8. Use the bowl scraper to release the dough and turn it out onto a lightly floured work surface. Using a bench scraper, divide the dough into 12 equal portions (78 grams each). Cup your fingers around a portion of dough and, using the palm of your hand, roll it against the work surface to form a ball. Continue to roll until the dough is completely smooth. Repeat with the remaining dough. (When you become proficient at rolling with one hand, you can use both hands and roll 2 portions at a time.) Set the balls on the prepared pan in 3 rows of 4. Brush the tops with egg wash.
  9. Cover the pan with a plastic tub or a cardboard box and let proof for 1 to 1 1/2 hours, until the balls have risen and are touching.
  10. Preheat the oven to 325 F (convection) or 350 F (standard).
  11. Brush the tops of the buns with egg wash again. Bake for 17 to 22 minutes in a convection oven, 25 to 30 minutes in a standard oven, until the tops are a rich golden brown and, when tested with a toothpick, the centers are baked through. Set the pan on a cooling rack and let cool completely.
  12. The buns taste best if eaten on the same day but can also be wrapped tightly in saran wrap and kept at room temperature for up to 3 days.

Baking Day 7: Eclairs

I had a ton of egg yolks left over from my Macaron baking so I decided to use them for my first attempt at making eclairs. I initially wanted to make choux creams since I absolutely LOVE choux cream (cream puffs?), especially the ones sold at Beard Papa in Japan. I think they have a few locations in the US as well but if you’ve never been to one I recommend it. The whole store smells like BUTTAH. They fill the choux pastry to order so the shell is still a little bit crispy and not at all soggy. I remember eating them on my bus rides home from Shibuya to Roppongi since they had a Beard Papa store right next to the bus stop. The wafting smell of butter was just too difficult to resist!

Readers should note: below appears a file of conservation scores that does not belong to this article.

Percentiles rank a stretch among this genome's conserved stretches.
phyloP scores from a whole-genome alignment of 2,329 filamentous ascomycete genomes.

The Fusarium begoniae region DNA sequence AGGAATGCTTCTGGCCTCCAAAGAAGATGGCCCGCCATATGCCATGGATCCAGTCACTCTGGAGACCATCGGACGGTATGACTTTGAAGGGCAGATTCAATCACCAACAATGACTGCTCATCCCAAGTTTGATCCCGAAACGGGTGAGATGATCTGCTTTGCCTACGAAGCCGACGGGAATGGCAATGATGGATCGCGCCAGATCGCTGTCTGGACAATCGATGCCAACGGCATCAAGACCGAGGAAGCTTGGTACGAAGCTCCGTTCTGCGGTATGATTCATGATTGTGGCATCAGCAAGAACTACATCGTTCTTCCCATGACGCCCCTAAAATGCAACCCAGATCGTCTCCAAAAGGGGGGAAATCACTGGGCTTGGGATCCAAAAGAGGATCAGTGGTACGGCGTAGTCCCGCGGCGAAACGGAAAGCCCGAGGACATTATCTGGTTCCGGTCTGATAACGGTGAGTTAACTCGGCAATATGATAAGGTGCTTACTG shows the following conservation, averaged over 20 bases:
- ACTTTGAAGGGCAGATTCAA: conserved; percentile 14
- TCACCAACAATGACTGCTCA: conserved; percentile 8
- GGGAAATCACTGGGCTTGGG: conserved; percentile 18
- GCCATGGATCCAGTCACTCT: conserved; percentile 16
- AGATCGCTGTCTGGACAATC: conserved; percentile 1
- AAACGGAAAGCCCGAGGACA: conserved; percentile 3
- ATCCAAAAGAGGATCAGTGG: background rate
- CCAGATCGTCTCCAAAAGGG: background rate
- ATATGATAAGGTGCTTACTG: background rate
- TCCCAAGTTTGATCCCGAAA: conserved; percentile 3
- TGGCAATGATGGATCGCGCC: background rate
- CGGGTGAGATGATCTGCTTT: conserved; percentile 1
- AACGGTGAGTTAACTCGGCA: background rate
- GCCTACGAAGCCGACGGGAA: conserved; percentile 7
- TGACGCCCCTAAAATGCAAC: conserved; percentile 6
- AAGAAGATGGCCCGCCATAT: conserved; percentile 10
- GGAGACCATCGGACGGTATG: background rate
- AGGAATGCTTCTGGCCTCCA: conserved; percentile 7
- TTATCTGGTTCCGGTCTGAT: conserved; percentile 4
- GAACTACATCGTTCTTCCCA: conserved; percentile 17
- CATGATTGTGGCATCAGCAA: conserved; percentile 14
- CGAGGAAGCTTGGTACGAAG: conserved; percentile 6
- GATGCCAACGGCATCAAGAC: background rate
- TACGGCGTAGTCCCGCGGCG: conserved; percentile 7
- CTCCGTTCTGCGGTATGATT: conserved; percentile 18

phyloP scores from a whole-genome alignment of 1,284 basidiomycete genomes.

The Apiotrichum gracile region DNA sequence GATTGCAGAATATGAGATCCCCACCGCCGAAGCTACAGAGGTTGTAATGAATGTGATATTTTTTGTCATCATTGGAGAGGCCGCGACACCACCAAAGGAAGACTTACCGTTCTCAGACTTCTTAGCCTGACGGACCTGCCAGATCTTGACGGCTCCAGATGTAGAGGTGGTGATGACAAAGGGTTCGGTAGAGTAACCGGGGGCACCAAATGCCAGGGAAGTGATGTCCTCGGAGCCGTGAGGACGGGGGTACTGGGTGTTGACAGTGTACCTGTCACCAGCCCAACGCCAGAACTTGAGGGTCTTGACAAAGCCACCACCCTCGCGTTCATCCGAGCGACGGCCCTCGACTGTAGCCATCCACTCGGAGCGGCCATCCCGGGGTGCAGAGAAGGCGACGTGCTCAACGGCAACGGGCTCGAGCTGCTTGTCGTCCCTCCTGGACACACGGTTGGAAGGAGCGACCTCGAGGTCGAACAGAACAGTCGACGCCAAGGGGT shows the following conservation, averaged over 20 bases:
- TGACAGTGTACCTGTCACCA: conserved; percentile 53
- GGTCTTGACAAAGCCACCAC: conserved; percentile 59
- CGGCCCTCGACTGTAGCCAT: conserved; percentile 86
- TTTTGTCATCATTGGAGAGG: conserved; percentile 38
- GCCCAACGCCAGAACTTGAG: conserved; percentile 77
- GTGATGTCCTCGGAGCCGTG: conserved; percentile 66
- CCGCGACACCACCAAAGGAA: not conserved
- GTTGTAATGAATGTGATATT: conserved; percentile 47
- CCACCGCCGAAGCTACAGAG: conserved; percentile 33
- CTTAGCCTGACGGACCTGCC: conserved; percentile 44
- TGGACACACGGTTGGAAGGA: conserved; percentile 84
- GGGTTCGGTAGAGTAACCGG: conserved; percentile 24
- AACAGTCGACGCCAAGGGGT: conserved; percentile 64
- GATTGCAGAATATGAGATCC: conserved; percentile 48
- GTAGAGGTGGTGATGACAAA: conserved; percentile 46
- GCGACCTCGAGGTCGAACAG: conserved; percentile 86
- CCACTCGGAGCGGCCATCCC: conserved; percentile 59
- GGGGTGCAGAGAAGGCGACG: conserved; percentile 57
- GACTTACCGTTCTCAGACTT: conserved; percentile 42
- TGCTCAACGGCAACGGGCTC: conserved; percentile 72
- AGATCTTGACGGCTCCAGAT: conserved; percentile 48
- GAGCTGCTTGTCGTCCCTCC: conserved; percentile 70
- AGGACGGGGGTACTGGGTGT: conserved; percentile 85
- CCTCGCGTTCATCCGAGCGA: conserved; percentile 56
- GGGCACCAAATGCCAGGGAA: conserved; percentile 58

The choux cream recipe in Bouchon Bakery calls for silicone molds as well as making extra cookie dough to put on top of it so I thought I would save that for another day since 1) I don’t have silicon molds and 2) I don’t wanna be baking extra cookies. The eclairs in the cookbook are absolutely gorgeous and as I began making them I prayyyyed that my eclairs would look at least a tiny bit similar.

Pastry Cream

The first step in preparing the eclairs was making the pastry cream. I’ve never made  pastry cream from scratch before so I was a bit nervous. The cream takes quite a bit of work to make (at least it did for me), especially at the end since the cream needs to be pushed through a fine-mesh sieve which took FOR-E-VER. Once I finished making it, I saran wrap on top of the cream and made sure it made contact with the surface of the cream so it wouldn’t form a “skin”.


Pâte à Choux

I think the last time I made pate a choux aka choux pastry was when I was in culinary school. I also made churro dough once but I remember it not ending so well (super dense churros that just weren’t good). The process itself is quite simple, but it’s SO important to follow the directions EXACTLY. I had some trouble with figuring out when the dough was dry enough to add it to my kitchenaid mixer.

I didn’t want the dough to dry out so I erred on the side of caution and took it off the heat while the dough still looked a little moist. Once the dough’s been added to the mixer, you’re supposed to sloooowly beat in the eggs. I had whisked my eggs to get the exact weight that I needed for the recipe, so slowly adding in the eggs proved quite difficult. I tried using a tablespoon measuring spoon but I couldn’t get enough of the egg in each tablespoon and I realized that would take forever. I started pouring it out of the bowl the eggs were in and immediately most of the eggs spilled into the dough. Major fail. My heart dropped a little but I moved onto the next step – piping.

Piping the dough was not as difficult as I had thought it would be. I didn’t have the correct pastry tip to make the same shape as the eclairs featured in the cookbook, so I just used the coupler instead which has an opening of about 1/2″.